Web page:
Sent Down Under
Kent Life|September 2020
Sent Down Under
They were petty Kent criminals, sentenced to transportation to New South Wales, who became ‘Australian royalty’ as part of the ‘First Fleet’
John Wright

Two hundred years ago, life was very unbalanced between the rich and poor, many of the latter group having to steal to keep their families in food.

By the late 1700s crime in Britain was rife. Jails were filling up and the empire-building authorities cottoned on to the idea that they could not only empty their prisons but also populate a new colony, which Captain Cook had claimed for Britain during his 1770 voyage to the Pacific.

On 6 December 1785 orders were issued for a penal colony to be set up in New South Wales. On 13 May 1787 the so-called ‘First Fleet’ of 11 ships, carrying the first batch of 1,400 convicts – those sentenced at their trials to transportation instead of imprisonment – left Portsmouth bound for Botany Bay.

It is not known how many convicts Kent provided of the 136,000 men and 25,000 women transported to Australia in the 80 years since the First Fleet left Portsmouth in May 1787.

One we do know of, however, was 18-year-old labourer James Richardson who faced Kent’s Lent Assizes in Maidstone in 1785 charged with ‘stealing ¼ of an ounce of Tobacco of the value of one halfpenny [33p today].’

A minor crime, but Richardson later returned to the byways with William White, James Frost and ‘3 offensive Weapons called Bayonets,’ noted Marjorie Tipping in Convicts Unbound, robbing Isaac Harvey in a ‘forcible and violent manner.’

Accompanying Richardson on this gruelling eight-month voyage of rolling seas, cramped conditions and seasickness were at least 29 other convicts from Kent, all tried in Maidstone.

They included two women, Elizabeth Bird (later Betty Eccles) and 60-year-old Mary Love, who was convicted with Bird of receiving stolen goods.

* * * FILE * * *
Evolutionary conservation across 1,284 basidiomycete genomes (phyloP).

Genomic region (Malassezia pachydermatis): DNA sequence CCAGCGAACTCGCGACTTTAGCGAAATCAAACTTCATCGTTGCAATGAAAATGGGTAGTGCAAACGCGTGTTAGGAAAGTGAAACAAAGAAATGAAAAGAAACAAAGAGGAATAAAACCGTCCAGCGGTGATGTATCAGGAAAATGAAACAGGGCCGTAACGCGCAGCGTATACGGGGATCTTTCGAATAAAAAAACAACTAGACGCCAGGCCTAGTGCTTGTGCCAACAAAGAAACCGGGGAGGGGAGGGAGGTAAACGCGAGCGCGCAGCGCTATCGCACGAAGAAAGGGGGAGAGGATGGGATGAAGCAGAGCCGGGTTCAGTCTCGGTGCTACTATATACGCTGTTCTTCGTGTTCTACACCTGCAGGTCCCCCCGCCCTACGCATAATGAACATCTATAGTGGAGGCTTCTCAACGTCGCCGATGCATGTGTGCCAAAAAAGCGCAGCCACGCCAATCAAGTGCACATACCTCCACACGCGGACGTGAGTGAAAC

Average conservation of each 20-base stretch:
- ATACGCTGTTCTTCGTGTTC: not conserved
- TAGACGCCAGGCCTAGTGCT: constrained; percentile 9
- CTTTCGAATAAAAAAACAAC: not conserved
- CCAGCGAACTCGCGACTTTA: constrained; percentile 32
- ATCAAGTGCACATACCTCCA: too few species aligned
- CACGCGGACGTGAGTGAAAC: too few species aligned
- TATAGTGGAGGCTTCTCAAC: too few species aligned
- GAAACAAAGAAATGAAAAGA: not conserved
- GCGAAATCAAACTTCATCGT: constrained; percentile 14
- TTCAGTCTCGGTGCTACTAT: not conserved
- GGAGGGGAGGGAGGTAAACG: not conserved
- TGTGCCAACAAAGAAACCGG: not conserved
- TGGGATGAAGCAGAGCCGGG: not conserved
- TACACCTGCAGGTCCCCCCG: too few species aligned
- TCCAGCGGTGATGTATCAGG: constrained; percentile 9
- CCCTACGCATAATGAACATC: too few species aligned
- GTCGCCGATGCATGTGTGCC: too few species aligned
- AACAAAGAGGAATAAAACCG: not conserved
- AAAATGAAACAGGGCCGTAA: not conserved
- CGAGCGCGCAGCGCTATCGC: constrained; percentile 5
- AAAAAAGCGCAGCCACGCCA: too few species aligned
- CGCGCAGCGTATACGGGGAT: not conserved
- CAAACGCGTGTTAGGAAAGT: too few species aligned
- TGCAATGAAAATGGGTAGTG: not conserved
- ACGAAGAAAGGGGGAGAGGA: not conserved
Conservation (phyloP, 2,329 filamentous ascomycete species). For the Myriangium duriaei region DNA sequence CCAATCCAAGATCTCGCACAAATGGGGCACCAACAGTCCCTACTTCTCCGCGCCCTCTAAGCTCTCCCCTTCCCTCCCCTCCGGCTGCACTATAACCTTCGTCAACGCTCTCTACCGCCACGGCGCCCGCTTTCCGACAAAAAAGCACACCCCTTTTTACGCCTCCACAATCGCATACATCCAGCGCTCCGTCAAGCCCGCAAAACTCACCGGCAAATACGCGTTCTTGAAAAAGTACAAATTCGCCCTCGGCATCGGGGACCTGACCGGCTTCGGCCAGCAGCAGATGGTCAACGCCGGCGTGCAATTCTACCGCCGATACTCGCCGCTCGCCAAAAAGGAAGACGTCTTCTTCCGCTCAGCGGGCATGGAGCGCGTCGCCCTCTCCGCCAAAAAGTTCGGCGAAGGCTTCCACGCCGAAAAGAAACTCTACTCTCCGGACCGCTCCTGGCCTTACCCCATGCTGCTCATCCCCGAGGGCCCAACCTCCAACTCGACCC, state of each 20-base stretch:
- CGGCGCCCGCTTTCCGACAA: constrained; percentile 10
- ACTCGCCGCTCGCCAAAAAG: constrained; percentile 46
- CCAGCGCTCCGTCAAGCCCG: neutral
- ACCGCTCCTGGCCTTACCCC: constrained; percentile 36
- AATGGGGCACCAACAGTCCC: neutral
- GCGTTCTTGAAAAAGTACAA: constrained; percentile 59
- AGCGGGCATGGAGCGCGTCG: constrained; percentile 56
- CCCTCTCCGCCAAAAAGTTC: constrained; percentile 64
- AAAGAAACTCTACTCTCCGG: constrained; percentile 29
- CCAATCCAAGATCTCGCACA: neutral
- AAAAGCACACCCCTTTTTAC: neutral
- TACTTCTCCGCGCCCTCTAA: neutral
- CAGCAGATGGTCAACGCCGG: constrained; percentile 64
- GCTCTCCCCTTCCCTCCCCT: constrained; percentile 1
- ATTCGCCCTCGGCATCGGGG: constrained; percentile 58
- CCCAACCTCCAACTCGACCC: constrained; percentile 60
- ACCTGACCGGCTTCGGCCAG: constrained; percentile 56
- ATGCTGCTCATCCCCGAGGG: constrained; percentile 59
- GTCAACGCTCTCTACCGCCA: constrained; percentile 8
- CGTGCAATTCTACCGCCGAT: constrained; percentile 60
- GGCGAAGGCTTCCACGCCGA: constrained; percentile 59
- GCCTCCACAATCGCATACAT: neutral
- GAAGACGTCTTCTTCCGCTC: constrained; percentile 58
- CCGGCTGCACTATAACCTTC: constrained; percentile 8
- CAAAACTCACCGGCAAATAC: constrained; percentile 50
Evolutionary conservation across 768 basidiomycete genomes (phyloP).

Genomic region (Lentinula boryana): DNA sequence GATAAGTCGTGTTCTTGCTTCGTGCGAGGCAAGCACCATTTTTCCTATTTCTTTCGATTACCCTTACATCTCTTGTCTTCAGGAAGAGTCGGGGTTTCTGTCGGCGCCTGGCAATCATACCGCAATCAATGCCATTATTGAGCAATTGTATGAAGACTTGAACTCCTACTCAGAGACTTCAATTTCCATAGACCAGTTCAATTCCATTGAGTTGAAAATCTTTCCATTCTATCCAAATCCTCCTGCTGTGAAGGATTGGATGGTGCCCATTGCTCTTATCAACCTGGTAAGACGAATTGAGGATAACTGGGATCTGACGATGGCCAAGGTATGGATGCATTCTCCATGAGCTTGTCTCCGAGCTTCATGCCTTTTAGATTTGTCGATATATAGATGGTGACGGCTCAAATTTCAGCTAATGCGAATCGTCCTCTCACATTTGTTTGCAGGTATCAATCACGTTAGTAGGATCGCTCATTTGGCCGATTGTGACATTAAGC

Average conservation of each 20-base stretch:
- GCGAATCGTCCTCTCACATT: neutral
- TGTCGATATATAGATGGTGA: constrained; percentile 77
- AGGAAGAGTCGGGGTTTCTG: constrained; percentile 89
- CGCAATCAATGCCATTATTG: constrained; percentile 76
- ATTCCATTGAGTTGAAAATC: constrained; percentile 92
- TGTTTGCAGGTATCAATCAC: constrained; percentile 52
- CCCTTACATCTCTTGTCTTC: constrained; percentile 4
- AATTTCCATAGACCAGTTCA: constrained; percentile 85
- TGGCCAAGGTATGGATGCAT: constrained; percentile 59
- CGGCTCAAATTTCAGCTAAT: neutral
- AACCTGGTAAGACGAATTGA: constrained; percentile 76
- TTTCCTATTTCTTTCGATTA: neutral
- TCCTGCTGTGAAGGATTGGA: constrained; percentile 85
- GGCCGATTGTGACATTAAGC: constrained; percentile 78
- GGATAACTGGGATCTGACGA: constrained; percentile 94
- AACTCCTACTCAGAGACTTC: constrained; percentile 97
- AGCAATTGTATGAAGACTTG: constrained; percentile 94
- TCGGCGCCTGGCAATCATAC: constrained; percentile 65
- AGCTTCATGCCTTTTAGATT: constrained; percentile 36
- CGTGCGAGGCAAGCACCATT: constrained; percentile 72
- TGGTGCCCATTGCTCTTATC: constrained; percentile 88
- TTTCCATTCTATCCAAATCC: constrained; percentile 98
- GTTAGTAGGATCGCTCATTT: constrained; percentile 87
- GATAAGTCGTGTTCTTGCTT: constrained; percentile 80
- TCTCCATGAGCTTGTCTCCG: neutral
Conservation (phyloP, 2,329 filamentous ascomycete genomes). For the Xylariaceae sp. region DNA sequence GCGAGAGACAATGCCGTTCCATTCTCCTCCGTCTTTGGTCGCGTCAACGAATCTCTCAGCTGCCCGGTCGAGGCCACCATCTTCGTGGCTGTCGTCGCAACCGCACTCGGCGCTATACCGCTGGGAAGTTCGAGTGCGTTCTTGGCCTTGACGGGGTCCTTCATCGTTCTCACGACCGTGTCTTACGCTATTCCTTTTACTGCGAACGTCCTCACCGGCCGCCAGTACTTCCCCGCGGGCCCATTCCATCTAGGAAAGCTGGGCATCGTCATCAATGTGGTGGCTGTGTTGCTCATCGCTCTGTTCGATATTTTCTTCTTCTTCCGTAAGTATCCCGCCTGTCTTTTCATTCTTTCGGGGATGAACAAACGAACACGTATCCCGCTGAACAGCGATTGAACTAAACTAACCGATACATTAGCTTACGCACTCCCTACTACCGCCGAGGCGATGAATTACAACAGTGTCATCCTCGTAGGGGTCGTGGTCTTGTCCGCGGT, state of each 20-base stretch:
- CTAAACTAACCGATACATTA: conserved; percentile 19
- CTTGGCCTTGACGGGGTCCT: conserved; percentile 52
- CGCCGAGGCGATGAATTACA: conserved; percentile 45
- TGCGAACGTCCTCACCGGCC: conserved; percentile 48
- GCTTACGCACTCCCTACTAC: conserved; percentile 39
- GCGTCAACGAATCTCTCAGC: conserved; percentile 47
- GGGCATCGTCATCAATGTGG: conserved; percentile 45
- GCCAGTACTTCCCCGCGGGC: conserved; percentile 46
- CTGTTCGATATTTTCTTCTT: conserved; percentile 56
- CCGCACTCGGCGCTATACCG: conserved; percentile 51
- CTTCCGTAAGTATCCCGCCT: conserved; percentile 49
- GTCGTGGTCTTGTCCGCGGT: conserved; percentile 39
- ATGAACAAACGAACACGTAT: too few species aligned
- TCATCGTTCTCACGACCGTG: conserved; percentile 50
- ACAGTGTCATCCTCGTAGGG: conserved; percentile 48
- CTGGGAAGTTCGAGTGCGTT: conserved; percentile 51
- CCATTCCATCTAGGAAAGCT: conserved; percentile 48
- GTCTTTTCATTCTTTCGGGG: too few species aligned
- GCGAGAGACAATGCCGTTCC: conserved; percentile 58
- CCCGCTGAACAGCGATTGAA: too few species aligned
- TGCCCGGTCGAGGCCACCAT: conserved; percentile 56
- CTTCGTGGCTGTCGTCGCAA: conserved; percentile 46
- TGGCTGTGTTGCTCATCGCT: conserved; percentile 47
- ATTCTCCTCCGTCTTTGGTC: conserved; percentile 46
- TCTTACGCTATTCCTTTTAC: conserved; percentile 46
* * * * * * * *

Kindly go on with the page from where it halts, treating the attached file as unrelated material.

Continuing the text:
Whatever happened to them in Australia, there is no doubt that all 30 of these Kent convicts are thought of today by their descendants as ‘Australian royalty’ for the distinction of having been in the First Fleet.

In those days you could hang for stealing property valued at £1 (say £100 today), but the death sentence was often commuted to transportation. The usual term was seven years, women being assigned as servants, men sent to farm.

Kent butcher Daniel Anchor, 32, tried selling a forged £1 note in 1802. Sentenced to life, his wife Fanny went with him on HMS Calcutta and at Port Phillip, Victoria he worked as a butcher, tried to escape and was captured.

Tipping wrote that Fanny became the ‘mistress of the Deputy Commissary-General, Leonard Fosbrook,’ soon ‘had some stock, a son and six fowls’ and was ‘used as an accomplice in some of his fraudulent dealings, which she was tried for in 1813.’

Fosbrook, too, was sacked for fraud and sailed back with her and child to live in Hammersmith, Daniel moving to Hobart, with someone else’s wife.

‘Crener was transported for stealing a knife, six halfpennies, a handkerchief and a pair of gloves’

In 1803, shoemaker Francis Cobb, 35, from the parish of St Martins, Canterbury was transported for stealing leather; 19-year-old labourer John Aylmer ‘for breaking open a dwellinghouse in Bredgar’ and labourer Michael Crener, 52, for assaulting and robbing a man in Blue Town, Minster – his haul a knife, six halfpennies, a handkerchief and a pair of gloves.

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September 2020